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Expedition team’s cross-state trek ends here

The Florida Wildlife Corridor Expedition team reached Ocean Pond in west Baker County last week after embarking from the southern tip of the Everglades and heading north last Photographer Carlton Ward Jr. (right) presents FDEP Secretary Hershel Vinyard with map of the envisioned Florida Wildlife Corridor.January.

Its goal: travel 1000 miles in 100 days to highlight the state’s natural resources and ongoing efforts to “re-connect and restore the fragmented lands and waters in Florida.”

The state’s natural landscape and water flow has been altered through more than a century of development and the expedition aims to showcase lands already protected while identifying where additional conservation is needed.

The team is documenting the expedition online with photographs, videos and social media updates, all accessible from the expedition’s website  www.floridawildlifecorridor.org.

The expedition team arrived at Ocean Pond the evening of April 12 and met with Florida Department of Environmental Protection [FDEP] Secretary Herschel Vinyard at Olustee Battlefield the following morning.

The expedition’s filmmaker Elam Stoltzfus recorded an interview with the secretary, who was then presented with a poster-sized illustration of Florida and the expedition route. The poster also displays the tracts of land needed to enhance the existing corridor for the benefit of wildlife and the state’s ecology.

The creation of wildlife corridors or “ecological greenways” has taken place in recent decades, but largely at the regional or county level, which has resulted in a patchwork of public and private conservation lands with limited connectivity in some areas.

Secretary Vinyard joined the expedition team — which consists of conservationist Mallory Lykes Dimmitt, biologist Joe Guthrie, photographer Carlton Ward, Jr. and Mr. Stoltzfus — on a 4-mile hike from the state park in Olustee to their Ocean Pond campsite after sharing breakfast with the group.

“I’m excited about being with the team today,” said Mr. Vinyard. “They’ve done a great job raising public awareness about what a fantastic job that the state and our partners have done in conserving land. Like I was telling them earlier, we just need to do a better job of telling folks to get out from behind their TV sets and get into the environment.”

Hear full interviews with Ms. Dimmitt, Mr. Stoltzfus, Sec. Vinyard and Mr. Guthrie here.

The team’s stay in Olustee lasted longer than the trip’s usual breaks, one day of rest for each week of travel, due to the roughly 35,000-acre County Line Fire and the team’s plan for a follow-up event at the Olustee Depot the morning of April 16.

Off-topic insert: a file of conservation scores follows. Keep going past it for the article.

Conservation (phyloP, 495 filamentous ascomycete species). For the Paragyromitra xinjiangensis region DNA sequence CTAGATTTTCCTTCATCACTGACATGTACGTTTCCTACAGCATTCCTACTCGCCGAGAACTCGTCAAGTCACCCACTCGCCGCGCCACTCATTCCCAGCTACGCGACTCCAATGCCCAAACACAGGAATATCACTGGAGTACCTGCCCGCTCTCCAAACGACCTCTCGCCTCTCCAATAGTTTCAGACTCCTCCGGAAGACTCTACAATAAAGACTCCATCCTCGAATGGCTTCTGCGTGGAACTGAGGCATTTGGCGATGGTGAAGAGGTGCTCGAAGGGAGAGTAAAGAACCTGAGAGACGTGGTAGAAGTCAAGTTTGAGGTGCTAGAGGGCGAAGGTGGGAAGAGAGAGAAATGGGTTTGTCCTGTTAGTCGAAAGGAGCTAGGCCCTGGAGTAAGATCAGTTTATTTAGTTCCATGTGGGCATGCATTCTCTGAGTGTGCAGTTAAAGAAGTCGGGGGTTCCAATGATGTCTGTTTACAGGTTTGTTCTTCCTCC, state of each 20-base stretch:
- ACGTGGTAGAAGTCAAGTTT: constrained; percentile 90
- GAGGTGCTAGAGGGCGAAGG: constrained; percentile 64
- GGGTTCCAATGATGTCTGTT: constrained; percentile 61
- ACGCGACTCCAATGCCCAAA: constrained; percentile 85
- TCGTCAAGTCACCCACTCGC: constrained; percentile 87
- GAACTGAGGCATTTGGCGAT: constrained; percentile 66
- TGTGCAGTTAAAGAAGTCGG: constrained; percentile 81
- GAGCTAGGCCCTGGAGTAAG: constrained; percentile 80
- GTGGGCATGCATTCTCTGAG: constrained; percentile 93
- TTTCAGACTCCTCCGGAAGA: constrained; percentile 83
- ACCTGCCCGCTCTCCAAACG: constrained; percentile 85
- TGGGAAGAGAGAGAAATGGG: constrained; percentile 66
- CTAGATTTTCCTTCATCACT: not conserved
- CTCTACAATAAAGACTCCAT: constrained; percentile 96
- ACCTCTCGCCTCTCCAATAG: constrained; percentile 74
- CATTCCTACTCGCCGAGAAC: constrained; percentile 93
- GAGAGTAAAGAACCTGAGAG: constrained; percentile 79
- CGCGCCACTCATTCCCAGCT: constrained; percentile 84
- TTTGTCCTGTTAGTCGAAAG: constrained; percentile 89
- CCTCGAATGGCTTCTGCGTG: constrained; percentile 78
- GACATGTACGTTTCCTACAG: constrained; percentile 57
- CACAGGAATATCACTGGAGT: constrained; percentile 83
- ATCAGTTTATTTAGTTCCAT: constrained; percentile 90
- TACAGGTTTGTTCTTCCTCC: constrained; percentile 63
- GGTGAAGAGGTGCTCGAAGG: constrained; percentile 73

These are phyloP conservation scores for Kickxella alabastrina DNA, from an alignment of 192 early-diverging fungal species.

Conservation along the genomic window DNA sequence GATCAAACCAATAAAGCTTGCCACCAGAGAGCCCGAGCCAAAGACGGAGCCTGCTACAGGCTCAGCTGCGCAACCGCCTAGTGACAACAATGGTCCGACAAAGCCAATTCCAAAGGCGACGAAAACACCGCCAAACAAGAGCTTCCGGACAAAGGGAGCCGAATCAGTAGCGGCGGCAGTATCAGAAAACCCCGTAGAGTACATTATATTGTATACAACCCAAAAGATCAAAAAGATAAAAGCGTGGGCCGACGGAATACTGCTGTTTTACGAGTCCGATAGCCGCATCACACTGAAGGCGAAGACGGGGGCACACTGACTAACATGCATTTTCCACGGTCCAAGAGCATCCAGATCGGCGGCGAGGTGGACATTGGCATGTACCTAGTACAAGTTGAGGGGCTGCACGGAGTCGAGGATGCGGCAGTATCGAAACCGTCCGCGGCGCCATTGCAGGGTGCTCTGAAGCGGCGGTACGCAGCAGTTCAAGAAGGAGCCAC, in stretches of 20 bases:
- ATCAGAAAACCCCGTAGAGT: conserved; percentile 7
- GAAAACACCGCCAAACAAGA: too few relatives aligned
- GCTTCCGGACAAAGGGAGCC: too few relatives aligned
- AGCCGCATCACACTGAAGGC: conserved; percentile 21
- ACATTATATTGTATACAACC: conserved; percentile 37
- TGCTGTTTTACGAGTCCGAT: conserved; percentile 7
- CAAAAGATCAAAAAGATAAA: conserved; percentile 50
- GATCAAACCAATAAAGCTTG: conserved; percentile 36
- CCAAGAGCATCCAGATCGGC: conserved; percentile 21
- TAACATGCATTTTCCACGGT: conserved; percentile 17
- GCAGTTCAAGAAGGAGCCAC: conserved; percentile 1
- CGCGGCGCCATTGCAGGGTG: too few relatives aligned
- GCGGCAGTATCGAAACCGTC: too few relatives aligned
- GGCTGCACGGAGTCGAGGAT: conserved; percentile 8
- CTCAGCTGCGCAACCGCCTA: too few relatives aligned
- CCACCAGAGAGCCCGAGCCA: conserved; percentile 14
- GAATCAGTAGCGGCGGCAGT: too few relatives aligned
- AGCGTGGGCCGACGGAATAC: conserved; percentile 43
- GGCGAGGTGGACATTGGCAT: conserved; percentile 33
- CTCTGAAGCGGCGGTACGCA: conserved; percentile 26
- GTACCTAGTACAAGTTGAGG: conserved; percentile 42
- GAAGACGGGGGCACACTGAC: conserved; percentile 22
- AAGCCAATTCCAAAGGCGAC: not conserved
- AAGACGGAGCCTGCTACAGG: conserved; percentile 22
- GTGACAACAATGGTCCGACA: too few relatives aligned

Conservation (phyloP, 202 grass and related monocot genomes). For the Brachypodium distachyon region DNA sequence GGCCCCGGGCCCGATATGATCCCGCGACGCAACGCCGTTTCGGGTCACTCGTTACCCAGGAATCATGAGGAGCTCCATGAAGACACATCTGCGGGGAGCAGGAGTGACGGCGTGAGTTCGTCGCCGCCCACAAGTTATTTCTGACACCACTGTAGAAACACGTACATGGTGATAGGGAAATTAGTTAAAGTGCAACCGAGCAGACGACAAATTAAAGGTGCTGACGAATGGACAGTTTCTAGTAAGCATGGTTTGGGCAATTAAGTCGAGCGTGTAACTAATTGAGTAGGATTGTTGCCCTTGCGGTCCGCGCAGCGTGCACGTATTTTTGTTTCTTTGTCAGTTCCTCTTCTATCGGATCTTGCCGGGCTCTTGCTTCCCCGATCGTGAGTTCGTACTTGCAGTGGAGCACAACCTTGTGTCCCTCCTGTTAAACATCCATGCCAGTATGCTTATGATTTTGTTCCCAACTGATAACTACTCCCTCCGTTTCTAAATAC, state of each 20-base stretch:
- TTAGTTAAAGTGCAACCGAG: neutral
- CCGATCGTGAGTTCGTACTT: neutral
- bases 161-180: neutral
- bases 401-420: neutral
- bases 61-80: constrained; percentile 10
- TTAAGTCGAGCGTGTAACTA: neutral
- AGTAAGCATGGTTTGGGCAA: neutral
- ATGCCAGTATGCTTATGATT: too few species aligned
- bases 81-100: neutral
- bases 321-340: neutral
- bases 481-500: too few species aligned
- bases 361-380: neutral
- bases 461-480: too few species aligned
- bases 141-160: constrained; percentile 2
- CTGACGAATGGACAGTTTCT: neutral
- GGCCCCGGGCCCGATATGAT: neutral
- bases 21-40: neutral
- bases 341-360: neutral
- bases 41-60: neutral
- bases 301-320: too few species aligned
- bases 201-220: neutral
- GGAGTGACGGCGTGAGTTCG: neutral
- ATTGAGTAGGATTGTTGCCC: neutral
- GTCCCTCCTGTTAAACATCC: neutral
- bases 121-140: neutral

“The fire has burned through the route we had planned in the Pinhook [Swamp] so now we’re under the advisement of the forest service on how to move forward,” said Ms. Dimmitt the morning of April 13.

The team arrived in Olustee after traveling along the Florida Trail between the Ocala National Forest and Osceola National Forests, also known as the “O2O” corridor.

The corridor itself is continuous, but some sections are “pinched” and more at risk than others, said Ms. Dimmitt. The stretch between Lawtey and Starke, for instance, needs larger buffers between the corridor and development.

“We were more in houses, subdivisions, crossing a major road [301],” she said. “It was less easy to route through natural land than other places in the corridor, and we’ve had a couple of areas where that is the case.”

The final leg of the journey will head north through the Osceola forest to the Okefenokee Wildlife Refuge. The team intends to explore the refuge and participate in the Earth Day activities on April 21 to close the expedition.

Looking back on the trip thus far, Mr. Stoltzfus said it’s not the scenery or animals he found the most amazing. It’s the people he met.

“Of course, we’re interested in the landscapes and wildlife and all that, but I’ve been really impressed by the kind of people we’ve met all across Florida, whether they’re biologists, researchers, ranchers, farmers or just people who say, ‘We love Florida and we want to see this heritage continue.’ It’s not just the support that the expedition has gotten, but the whole idea of the corridor. Floridians want this, they really do.”

To read the full story, see this week's print e-edition or subscribe to the e-edition here.

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